Founded in 1994, AllSaints, the London-based fashion brand, has always moved to the beat of their own drum, so it’s no surprise that it has taken them a long time to get into the fragrance market. AllSaints is all about a free-spirited coolness – an easy, ‘I wear what I want’ spirit. With a price point elevated above many high street brands, AllSaints has always struck me as a place one goes for pillars in their wardrobe – investments like a leather jacket that goes with anything, perhaps. It’s a brand that favours neutral colours, with an aesthetic that enjoys contrasts – juxtapositions of hard and smooth, of wood and metal.
With their debut collection of fragrances, AllSaints has captured the laid back, London-spirit of their brand in three scents that “contrast, complement and contradict”. The fragrances – Sunset Riot, Metal Wave and Incense City – are housed in structured square bottles topped with concrete caps. The boxes and labels each feature a polaroid negative of a flower – a design touch intended to showcase the link between fragrance and memory. It’s a collection that has been put together with clear thought and vision, and truthfully, this shows in the fragrances themselves.
CurioNoir is a fragrance brand created by New Zealander, Tiffany Jeans. It’s a brand based on craftsmanship with fragrances presented as Extrait de Parfums and scented candles in handblown glass jars. Each of the fragrances have a personal connection to the founder and it shows – they are all distinct, different and showcase an entirely new point of view, that of Jean’s Maori heritage. When i sniffed through the collection there was one fragrance that really stood out, both because of its striking concept, but also because of its olfactory beauty. That fragrance was Pūroto Rose – the handsome rose.
The concept behind Pūroto Rose is really quite beautiful. So beautiful, in fact, that I feel as if the only way to give it justice is to quote it directly:
Three distinct scents filled the air at Ngatihaua Witehira, Tiffany’s great grandfather’s, tangi (funeral). The celebration of life with hot soil, the smell of smoke from the hangi (a traditional Maori meal cooked in the ground), and roses which adorned the tables in the food hall.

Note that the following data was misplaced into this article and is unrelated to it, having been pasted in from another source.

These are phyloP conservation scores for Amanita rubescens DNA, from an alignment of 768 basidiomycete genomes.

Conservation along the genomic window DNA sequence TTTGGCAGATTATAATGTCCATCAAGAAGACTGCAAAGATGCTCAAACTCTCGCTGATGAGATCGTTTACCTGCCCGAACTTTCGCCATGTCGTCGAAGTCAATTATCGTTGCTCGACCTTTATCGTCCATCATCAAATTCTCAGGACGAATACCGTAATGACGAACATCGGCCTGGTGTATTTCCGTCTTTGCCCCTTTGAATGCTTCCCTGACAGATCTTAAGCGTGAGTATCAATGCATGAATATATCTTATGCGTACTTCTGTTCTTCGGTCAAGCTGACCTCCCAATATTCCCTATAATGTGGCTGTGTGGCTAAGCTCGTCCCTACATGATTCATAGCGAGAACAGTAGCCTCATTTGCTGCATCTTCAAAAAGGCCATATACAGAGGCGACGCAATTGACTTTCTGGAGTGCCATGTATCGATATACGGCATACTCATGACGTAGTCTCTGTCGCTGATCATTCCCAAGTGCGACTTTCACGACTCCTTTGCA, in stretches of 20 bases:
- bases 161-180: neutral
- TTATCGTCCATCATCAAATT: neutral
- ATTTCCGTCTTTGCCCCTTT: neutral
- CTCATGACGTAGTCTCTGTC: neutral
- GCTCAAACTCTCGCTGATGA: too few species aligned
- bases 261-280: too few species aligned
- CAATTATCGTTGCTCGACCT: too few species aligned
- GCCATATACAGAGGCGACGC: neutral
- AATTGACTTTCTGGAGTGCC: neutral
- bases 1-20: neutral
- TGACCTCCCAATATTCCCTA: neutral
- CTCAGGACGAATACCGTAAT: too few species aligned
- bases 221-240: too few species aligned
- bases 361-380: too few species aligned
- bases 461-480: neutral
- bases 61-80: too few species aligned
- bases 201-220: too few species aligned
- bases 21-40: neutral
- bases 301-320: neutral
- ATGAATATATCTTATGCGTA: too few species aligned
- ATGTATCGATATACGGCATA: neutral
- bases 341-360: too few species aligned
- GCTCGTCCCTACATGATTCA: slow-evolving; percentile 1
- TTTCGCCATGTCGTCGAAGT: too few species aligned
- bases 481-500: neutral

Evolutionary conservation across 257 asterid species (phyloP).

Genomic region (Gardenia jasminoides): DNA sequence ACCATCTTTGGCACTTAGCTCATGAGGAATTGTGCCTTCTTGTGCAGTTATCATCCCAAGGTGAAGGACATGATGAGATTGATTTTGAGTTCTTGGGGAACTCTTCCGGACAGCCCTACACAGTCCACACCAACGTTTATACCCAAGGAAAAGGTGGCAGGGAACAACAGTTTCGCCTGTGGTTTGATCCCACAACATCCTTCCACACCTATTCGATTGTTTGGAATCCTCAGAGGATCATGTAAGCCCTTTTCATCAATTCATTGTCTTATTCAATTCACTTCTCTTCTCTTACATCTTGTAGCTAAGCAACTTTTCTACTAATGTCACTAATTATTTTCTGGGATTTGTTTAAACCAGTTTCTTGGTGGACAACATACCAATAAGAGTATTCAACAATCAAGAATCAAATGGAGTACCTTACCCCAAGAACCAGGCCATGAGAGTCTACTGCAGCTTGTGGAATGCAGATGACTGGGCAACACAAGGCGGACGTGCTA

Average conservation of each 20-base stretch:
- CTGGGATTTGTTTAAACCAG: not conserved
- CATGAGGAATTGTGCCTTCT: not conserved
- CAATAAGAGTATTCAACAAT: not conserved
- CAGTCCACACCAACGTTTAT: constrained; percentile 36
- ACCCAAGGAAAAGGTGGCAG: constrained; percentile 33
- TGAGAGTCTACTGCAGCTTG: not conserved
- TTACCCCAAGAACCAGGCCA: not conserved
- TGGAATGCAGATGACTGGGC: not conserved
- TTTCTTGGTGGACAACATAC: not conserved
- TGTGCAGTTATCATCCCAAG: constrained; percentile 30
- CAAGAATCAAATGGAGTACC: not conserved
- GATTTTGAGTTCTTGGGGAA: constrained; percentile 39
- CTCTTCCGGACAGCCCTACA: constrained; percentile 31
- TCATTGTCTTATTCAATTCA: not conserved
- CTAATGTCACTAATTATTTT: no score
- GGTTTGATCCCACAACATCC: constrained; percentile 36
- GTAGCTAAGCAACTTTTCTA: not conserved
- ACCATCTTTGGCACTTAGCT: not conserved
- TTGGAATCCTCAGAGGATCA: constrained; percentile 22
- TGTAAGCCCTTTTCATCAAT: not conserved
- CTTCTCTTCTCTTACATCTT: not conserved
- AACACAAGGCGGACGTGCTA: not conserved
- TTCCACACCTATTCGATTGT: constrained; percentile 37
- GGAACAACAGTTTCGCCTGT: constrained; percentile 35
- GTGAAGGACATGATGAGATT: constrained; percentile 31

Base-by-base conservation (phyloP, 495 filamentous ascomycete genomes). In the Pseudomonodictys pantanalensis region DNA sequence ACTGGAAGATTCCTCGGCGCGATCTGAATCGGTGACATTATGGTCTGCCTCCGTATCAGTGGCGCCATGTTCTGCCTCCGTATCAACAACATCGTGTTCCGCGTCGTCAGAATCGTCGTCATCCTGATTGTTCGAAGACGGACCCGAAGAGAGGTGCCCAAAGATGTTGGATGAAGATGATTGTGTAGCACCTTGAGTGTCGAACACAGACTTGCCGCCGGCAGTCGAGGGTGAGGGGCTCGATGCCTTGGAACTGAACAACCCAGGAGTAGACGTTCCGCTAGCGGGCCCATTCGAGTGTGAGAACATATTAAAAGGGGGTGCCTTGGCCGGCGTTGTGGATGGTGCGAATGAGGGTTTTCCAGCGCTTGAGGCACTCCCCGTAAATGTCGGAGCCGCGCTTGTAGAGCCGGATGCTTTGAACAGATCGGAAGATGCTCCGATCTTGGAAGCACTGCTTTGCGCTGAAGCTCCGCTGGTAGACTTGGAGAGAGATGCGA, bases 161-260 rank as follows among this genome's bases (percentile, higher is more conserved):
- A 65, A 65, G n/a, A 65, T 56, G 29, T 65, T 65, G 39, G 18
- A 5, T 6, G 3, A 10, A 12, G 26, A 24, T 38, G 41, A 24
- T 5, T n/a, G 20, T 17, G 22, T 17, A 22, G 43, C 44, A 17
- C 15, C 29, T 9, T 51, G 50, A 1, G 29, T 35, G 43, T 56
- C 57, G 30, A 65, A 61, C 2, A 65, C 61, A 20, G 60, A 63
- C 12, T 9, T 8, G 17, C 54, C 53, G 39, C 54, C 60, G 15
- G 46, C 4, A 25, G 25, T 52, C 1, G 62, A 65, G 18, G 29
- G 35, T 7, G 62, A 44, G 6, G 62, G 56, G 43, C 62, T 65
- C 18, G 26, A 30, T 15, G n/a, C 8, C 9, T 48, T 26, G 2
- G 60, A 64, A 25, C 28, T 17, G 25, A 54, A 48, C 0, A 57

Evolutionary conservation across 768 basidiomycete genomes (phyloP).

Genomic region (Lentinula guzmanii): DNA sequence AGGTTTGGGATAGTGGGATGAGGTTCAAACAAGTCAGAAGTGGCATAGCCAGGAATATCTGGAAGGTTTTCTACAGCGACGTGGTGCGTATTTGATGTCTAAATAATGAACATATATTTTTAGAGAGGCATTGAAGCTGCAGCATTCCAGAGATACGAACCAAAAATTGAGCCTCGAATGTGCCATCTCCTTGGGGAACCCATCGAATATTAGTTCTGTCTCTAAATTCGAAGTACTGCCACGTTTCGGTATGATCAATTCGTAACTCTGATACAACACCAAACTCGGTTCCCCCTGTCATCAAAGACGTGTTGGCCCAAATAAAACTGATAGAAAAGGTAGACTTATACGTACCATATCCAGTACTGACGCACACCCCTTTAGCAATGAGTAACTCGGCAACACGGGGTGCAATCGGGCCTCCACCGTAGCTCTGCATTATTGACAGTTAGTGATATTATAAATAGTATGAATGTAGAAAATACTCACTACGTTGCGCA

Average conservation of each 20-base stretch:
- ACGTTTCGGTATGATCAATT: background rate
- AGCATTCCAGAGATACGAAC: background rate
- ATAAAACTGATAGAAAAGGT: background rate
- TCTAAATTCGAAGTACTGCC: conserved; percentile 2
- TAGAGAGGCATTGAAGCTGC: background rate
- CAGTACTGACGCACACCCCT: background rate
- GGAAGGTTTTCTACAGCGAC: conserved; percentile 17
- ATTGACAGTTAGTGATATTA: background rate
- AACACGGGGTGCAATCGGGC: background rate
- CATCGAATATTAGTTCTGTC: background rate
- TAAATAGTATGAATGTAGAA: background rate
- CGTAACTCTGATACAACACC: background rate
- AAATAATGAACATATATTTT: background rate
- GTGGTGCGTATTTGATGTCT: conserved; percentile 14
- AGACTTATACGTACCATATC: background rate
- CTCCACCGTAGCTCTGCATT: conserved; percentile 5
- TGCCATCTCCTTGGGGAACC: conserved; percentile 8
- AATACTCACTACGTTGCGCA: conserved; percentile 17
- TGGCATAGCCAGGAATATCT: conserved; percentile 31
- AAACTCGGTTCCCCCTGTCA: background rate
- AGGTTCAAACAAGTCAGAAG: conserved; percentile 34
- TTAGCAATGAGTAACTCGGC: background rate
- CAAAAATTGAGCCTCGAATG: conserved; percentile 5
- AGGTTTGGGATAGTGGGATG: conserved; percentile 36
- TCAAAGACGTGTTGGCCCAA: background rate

I told you it was beautiful.
Harmony is balance, and balance is something we often look for in perfumery. After all, perfumery is the harmony of individual ingredients – separate elements made into a harmonious whole. It is through the idea of harmony and balance, through proportion and nuance that the art of perfumery presents odours that smell beautiful, interesting and new.
Niche brand The Harmonist is all about harmony. Following ancient Asian philosophies they present fragrances based on the elements (Water, Wood, Fire, Earth, Water and Metal) in two versions: a Yin and a Yang. The idea is that an individual can be guided to their fragrance using the date, time and place of their birth – through this the dominant element is defined. It’s certainly an interesting way on taking a person on an olfactory journey – one that no other brand is doing.
My fragrance of destiny was Guiding Water – a fragrance defined as “a peaceful and natural source of vitality”.
The Luxury Collection is where rebellious niche house Juliette Has a Gun stretches its olfactory legs. Their other offerings sit comfortably between mainstream and niche – they’re made with good quality materials and bring unique twists to very accessible, affable fragrances. The Luxury Collection however, is a bit more serious and has a touch more of an abstract feel to it, bringing a strong sense of niche-ness. It’s where Juliette Has a Gun ditches the cool air and the fun names in exchange for some serious perfumery.
Liquid Illusion (good name – after all, perfume is just a liquid illusion) is the latest addition to the Luxury Collection. It takes its inspiration from heliotropin – a fragrant material that is also found in the drug ecstasy. The idea here, is to present a stimulating fragrance that pairs heliotropin with the luxurious note of iris – something as intense and electrifying as the inky-blue bottle it comes in. The result is something quite intriguing indeed.